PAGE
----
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What Criteria Determine Social Security Eligibility?

A Social Security benefits application.
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  • Written By: Jessica Ellis
  • Edited By: Bronwyn Harris
  • Last Modified Date: 31 July 2014
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Social Security is a welfare and insurance program that typically benefits disabled, unemployed, or elderly people. Many countries have their own version of these programs, each geared toward ensuring the healthy existence of those who cannot work due to physical or economic circumstances. The criteria for Social Security eligibility vary considerably from country to country, but most take into account several common factors.

In most countries, Social Security eligibility requires a few basic standards. All applicants must be citizens of the country to which they are applying for benefits, for instance. Most Social Security programs are paid through taxes levied on income and other transactions. A citizen of the country will likely have paid into the Social Security system through taxes for their entire working life. Most countries believe that it is only fair that those who have paid into the system should be able to apply for benefits.

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One of the most common Social Security eligibility criteria is age. Most countries with a Social Security plan feature some services designed to help the elderly who can no longer perform their jobs safely or in a manner that allows them to remain competitive with younger workers. Some countries have a set age to determine eligibility for retirement Social Security benefits, whereas other programs may be based on the industry in which the person worked and how old he or she was upon retiring. In the United States, for instance, railroad retirement benefits serve as a Social Security program for people who worked for railway companies, but the benefits and income may change depending on the person's age at retirement.

Disability caused by age, illness, or pre-existing condition may be another important factor in determining Social Security eligibility. Most programs include some form of health insurance, which may offer more or less benefits to those with disabilities. Some government agencies will require proof of disability in the form of medical records or testimony from medical professionals. Disabilities such as psychological disorders may not always qualify a person for additional benefits; check carefully with the Social Security agency for details about what conditions do or do not qualify.

Upon requesting Social Security benefits, applicants may be given several forms to fill out that outline some of the Social Security eligibility requirements. Typical questions include age, citizenship status, family size, marital status, work history, and health status. Some programs may also be extended to military or government personnel, so be certain to mention civil or military service if applicable. These forms, which are usually available online or at Social Security agencies, can help determine status and explain what qualifications are required for each available program.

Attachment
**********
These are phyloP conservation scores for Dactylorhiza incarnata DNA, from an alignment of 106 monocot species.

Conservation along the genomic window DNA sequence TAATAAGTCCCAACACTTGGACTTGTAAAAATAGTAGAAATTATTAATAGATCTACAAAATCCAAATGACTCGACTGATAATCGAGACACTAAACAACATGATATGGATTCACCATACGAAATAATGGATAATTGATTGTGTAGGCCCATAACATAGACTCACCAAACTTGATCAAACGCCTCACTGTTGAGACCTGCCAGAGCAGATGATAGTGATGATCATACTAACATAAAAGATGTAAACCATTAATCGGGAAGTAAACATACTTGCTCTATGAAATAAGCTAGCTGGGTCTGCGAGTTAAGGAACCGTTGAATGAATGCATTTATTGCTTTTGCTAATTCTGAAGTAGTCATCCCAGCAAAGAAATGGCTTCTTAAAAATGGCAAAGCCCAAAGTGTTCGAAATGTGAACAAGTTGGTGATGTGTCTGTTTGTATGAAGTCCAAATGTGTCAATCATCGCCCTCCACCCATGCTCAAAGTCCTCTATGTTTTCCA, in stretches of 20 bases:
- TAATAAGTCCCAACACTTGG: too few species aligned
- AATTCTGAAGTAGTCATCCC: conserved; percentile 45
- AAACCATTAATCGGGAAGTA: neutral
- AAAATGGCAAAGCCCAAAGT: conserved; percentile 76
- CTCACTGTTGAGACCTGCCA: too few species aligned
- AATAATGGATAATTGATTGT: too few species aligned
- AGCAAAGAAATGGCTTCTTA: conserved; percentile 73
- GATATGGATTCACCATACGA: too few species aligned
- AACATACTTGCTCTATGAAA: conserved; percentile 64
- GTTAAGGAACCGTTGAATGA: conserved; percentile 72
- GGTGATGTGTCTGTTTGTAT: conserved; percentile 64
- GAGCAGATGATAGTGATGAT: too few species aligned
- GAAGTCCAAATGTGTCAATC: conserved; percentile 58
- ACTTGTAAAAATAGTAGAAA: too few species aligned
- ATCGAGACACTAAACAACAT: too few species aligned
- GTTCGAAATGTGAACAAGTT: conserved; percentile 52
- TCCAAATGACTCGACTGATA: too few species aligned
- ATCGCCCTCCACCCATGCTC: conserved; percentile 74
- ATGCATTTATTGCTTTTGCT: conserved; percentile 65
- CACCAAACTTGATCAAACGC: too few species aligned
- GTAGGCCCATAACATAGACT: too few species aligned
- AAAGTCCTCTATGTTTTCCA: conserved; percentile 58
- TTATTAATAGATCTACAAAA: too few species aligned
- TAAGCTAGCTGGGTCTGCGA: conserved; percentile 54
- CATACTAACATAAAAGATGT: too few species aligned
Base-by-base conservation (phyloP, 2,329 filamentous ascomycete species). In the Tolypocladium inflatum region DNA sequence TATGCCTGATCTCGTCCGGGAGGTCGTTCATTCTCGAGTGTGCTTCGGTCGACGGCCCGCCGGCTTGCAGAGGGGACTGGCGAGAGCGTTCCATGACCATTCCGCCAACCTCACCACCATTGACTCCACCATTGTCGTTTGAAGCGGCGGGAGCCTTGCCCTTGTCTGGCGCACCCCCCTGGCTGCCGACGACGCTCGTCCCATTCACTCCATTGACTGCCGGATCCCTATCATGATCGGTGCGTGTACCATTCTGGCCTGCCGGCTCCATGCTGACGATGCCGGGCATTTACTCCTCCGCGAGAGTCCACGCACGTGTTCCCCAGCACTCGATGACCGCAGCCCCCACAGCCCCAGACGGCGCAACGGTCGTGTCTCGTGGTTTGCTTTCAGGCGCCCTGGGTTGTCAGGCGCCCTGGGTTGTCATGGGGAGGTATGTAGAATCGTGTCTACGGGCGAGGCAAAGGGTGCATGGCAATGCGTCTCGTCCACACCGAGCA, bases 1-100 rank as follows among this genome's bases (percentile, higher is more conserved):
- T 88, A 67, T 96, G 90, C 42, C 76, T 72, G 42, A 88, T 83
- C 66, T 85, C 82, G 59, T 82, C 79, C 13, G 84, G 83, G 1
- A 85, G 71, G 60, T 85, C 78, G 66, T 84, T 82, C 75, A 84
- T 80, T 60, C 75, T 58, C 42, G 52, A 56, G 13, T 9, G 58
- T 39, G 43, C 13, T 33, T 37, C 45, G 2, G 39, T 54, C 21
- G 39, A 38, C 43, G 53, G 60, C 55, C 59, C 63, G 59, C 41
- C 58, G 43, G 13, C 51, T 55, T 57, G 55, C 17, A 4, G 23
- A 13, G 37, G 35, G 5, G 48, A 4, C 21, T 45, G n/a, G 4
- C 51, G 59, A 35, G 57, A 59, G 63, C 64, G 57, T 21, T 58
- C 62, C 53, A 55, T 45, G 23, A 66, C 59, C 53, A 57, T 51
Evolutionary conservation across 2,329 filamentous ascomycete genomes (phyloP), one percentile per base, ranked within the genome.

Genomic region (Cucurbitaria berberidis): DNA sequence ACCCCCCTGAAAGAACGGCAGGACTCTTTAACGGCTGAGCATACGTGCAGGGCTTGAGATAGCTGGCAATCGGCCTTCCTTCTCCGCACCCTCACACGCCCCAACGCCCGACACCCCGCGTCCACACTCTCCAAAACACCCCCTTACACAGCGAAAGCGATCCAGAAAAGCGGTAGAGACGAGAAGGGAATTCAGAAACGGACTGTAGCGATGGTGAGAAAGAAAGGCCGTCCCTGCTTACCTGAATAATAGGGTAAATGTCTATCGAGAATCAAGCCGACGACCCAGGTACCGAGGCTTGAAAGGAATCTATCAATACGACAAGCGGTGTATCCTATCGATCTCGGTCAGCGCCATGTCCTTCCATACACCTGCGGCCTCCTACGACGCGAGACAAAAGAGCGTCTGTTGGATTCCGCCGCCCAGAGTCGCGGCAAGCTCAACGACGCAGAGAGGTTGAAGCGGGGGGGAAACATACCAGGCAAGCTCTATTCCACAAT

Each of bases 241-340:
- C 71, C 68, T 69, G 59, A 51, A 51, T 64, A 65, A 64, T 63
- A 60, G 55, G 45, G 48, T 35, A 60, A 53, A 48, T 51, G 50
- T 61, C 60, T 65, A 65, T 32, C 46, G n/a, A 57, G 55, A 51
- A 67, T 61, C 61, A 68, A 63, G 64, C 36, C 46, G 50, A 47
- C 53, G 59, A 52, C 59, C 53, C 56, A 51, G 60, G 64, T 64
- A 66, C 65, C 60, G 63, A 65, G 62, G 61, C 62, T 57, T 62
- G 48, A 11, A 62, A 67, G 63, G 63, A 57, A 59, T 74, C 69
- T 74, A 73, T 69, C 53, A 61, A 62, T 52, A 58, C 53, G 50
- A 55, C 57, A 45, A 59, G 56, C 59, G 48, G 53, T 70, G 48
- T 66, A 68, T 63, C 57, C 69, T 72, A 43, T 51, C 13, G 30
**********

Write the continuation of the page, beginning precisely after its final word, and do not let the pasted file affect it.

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latte31
Post 6

Moldava-You know I heard that there is talk that they might push the Social Security eligibility requirements to age 70.

I think that it might be better to privatize Social Security in order to obtain higher gains. For example, if you have at least 15 years before retirement you can place your account in a mutual fund that might earn an average of seven to eight percent over the term which is significantly more than what the government would offer.

In addition, they would not have to delay benefits. Seniors about to retire can keep their funds safe in a government bond that would expire when they retire.

Moldova
Post 5

GreenWeaver-I know that Social Security eligibility spouse is based on the contribution that the deceased spouse made.

When my mother died, my father received spousal contributions that were equally to what she was receiving. Usually they do cut benefits and do not allow you to double dip.

So my father received my mother’s benefits that were higher, but had to let go of his benefits that were lower. Social Security Medicare eligibility also comes at retirement age, but you have to enroll.

GreenWeaver
Post 4

Comfyshoes and Anon66873- I agree this was a great article.

I think that Social Security disability eligibility is intended for people that are unable to work and need financial assistance as a result.

Social Security provides a provision in order to offer these people that are disabled the ability to collect a monthly stipend based on their entire contribution history or income.

Usually when applying for Social Security disability benefits it is best to seek a disability lawyer that can make a case on your behalf.

Many people that apply get declined initially, and often have to reapply to obtained benefits. This is what a friend of mine did and finally got results. It is not always easy dealing with the government.

comfyshoes
Post 3

Social Security income is a small annuity that retirees receive when they reach retirement age.

There are varying ages for Social Security income eligibility. Most retirees can receive benefits at age 62, but these benefits are usually 60% of what the Social Security benefits would be at full retirement age of 65 or 67.

There are different timetables for benefits based on when you were actually born. Social Security retirement was set up by the FDR administration in order to provide a safety net for Americans in their later years.

The financial instability of the Great Depression was the motivation for this benefit program.

anon66873
Post 1

thank you. this helps me a lot.

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